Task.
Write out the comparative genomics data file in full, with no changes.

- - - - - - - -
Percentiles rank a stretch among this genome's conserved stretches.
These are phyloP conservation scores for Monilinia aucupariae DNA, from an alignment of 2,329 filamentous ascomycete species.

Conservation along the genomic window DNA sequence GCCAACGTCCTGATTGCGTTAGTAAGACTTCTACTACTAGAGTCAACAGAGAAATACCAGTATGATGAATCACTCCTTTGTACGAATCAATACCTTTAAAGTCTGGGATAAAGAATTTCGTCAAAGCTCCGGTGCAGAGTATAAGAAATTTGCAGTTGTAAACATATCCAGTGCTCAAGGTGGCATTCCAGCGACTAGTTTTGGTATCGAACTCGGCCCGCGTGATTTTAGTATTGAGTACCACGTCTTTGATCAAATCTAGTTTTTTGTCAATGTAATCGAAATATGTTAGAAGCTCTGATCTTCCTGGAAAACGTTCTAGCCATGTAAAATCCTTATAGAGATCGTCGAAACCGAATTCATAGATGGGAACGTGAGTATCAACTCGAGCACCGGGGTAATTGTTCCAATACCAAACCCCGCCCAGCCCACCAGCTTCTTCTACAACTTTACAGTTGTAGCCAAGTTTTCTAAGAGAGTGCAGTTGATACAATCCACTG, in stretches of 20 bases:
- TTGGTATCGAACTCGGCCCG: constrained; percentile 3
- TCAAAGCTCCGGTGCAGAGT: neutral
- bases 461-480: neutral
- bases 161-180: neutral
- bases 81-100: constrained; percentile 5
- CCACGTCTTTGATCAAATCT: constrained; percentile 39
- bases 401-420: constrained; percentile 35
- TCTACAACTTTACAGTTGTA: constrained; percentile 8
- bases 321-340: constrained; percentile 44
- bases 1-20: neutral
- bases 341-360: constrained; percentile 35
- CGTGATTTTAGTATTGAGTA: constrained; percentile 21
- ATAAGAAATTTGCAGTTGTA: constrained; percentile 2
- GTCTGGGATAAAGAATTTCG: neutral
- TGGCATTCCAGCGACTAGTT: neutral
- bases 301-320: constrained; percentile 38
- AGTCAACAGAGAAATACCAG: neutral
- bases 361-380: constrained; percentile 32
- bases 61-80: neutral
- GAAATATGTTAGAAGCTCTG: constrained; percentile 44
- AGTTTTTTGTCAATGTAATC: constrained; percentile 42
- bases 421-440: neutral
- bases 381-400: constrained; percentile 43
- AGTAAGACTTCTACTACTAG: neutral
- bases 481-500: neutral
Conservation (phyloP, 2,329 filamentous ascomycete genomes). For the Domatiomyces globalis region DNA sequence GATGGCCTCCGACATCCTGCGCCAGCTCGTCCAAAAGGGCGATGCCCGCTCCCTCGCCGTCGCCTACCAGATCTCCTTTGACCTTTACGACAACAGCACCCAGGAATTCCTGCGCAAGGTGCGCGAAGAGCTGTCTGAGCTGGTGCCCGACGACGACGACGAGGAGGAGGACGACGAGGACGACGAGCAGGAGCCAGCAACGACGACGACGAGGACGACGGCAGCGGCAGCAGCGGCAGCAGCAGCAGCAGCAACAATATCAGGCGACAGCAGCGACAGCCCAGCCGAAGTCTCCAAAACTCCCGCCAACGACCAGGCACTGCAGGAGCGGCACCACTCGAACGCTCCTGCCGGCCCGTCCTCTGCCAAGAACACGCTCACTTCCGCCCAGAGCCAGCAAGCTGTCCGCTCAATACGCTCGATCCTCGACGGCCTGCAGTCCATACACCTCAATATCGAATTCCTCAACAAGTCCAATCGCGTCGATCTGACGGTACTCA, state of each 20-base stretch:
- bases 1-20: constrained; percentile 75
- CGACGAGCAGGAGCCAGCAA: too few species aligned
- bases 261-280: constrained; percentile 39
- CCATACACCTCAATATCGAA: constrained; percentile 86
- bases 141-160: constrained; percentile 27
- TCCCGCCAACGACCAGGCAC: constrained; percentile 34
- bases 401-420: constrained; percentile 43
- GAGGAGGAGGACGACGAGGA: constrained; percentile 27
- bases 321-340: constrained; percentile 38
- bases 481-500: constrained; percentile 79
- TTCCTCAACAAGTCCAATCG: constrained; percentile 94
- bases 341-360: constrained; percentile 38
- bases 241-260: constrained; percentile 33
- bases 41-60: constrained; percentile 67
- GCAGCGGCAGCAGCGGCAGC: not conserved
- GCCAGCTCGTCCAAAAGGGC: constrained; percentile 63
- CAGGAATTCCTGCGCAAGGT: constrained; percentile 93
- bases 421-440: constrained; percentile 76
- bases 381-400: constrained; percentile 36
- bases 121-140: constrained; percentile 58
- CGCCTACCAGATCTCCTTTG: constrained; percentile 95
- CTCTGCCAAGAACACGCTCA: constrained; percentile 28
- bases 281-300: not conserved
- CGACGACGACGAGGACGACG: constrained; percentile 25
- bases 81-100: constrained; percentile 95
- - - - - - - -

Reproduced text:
Percentiles rank a stretch among this genome's conserved stretches.
These are phyloP conservation scores for Monilinia aucupariae DNA, from an alignment of 2,329 filamentous ascomycete species.

Conservation along the genomic window DNA sequence GCCAACGTCCTGATTGCGTTAGTAAGACTTCTACTACTAGAGTCAACAGAGAAATACCAGTATGATGAATCACTCCTTTGTACGAATCAATACCTTTAAAGTCTGGGATAAAGAATTTCGTCAAAGCTCCGGTGCAGAGTATAAGAAATTTGCAGTTGTAAACATATCCAGTGCTCAAGGTGGCATTCCAGCGACTAGTTTTGGTATCGAACTCGGCCCGCGTGATTTTAGTATTGAGTACCACGTCTTTGATCAAATCTAGTTTTTTGTCAATGTAATCGAAATATGTTAGAAGCTCTGATCTTCCTGGAAAACGTTCTAGCCATGTAAAATCCTTATAGAGATCGTCGAAACCGAATTCATAGATGGGAACGTGAGTATCAACTCGAGCACCGGGGTAATTGTTCCAATACCAAACCCCGCCCAGCCCACCAGCTTCTTCTACAACTTTACAGTTGTAGCCAAGTTTTCTAAGAGAGTGCAGTTGATACAATCCACTG, in stretches of 20 bases:
- TTGGTATCGAACTCGGCCCG: constrained; percentile 3
- TCAAAGCTCCGGTGCAGAGT: neutral
- bases 461-480: neutral
- bases 161-180: neutral
- bases 81-100: constrained; percentile 5
- CCACGTCTTTGATCAAATCT: constrained; percentile 39
- bases 401-420: constrained; percentile 35
- TCTACAACTTTACAGTTGTA: constrained; percentile 8
- bases 321-340: constrained; percentile 44
- bases 1-20: neutral
- bases 341-360: constrained; percentile 35
- CGTGATTTTAGTATTGAGTA: constrained; percentile 21
- ATAAGAAATTTGCAGTTGTA: constrained; percentile 2
- GTCTGGGATAAAGAATTTCG: neutral
- TGGCATTCCAGCGACTAGTT: neutral
- bases 301-320: constrained; percentile 38
- AGTCAACAGAGAAATACCAG: neutral
- bases 361-380: constrained; percentile 32
- bases 61-80: neutral
- GAAATATGTTAGAAGCTCTG: constrained; percentile 44
- AGTTTTTTGTCAATGTAATC: constrained; percentile 42
- bases 421-440: neutral
- bases 381-400: constrained; percentile 43
- AGTAAGACTTCTACTACTAG: neutral
- bases 481-500: neutral
Conservation (phyloP, 2,329 filamentous ascomycete genomes). For the Domatiomyces globalis region DNA sequence GATGGCCTCCGACATCCTGCGCCAGCTCGTCCAAAAGGGCGATGCCCGCTCCCTCGCCGTCGCCTACCAGATCTCCTTTGACCTTTACGACAACAGCACCCAGGAATTCCTGCGCAAGGTGCGCGAAGAGCTGTCTGAGCTGGTGCCCGACGACGACGACGAGGAGGAGGACGACGAGGACGACGAGCAGGAGCCAGCAACGACGACGACGAGGACGACGGCAGCGGCAGCAGCGGCAGCAGCAGCAGCAGCAACAATATCAGGCGACAGCAGCGACAGCCCAGCCGAAGTCTCCAAAACTCCCGCCAACGACCAGGCACTGCAGGAGCGGCACCACTCGAACGCTCCTGCCGGCCCGTCCTCTGCCAAGAACACGCTCACTTCCGCCCAGAGCCAGCAAGCTGTCCGCTCAATACGCTCGATCCTCGACGGCCTGCAGTCCATACACCTCAATATCGAATTCCTCAACAAGTCCAATCGCGTCGATCTGACGGTACTCA, state of each 20-base stretch:
- bases 1-20: constrained; percentile 75
- CGACGAGCAGGAGCCAGCAA: too few species aligned
- bases 261-280: constrained; percentile 39
- CCATACACCTCAATATCGAA: constrained; percentile 86
- bases 141-160: constrained; percentile 27
- TCCCGCCAACGACCAGGCAC: constrained; percentile 34
- bases 401-420: constrained; percentile 43
- GAGGAGGAGGACGACGAGGA: constrained; percentile 27
- bases 321-340: constrained; percentile 38
- bases 481-500: constrained; percentile 79
- TTCCTCAACAAGTCCAATCG: constrained; percentile 94
- bases 341-360: constrained; percentile 38
- bases 241-260: constrained; percentile 33
- bases 41-60: constrained; percentile 67
- GCAGCGGCAGCAGCGGCAGC: not conserved
- GCCAGCTCGTCCAAAAGGGC: constrained; percentile 63
- CAGGAATTCCTGCGCAAGGT: constrained; percentile 93
- bases 421-440: constrained; percentile 76
- bases 381-400: constrained; percentile 36
- bases 121-140: constrained; percentile 58
- CGCCTACCAGATCTCCTTTG: constrained; percentile 95
- CTCTGCCAAGAACACGCTCA: constrained; percentile 28
- bases 281-300: not conserved
- CGACGACGACGAGGACGACG: constrained; percentile 25
- bases 81-100: constrained; percentile 95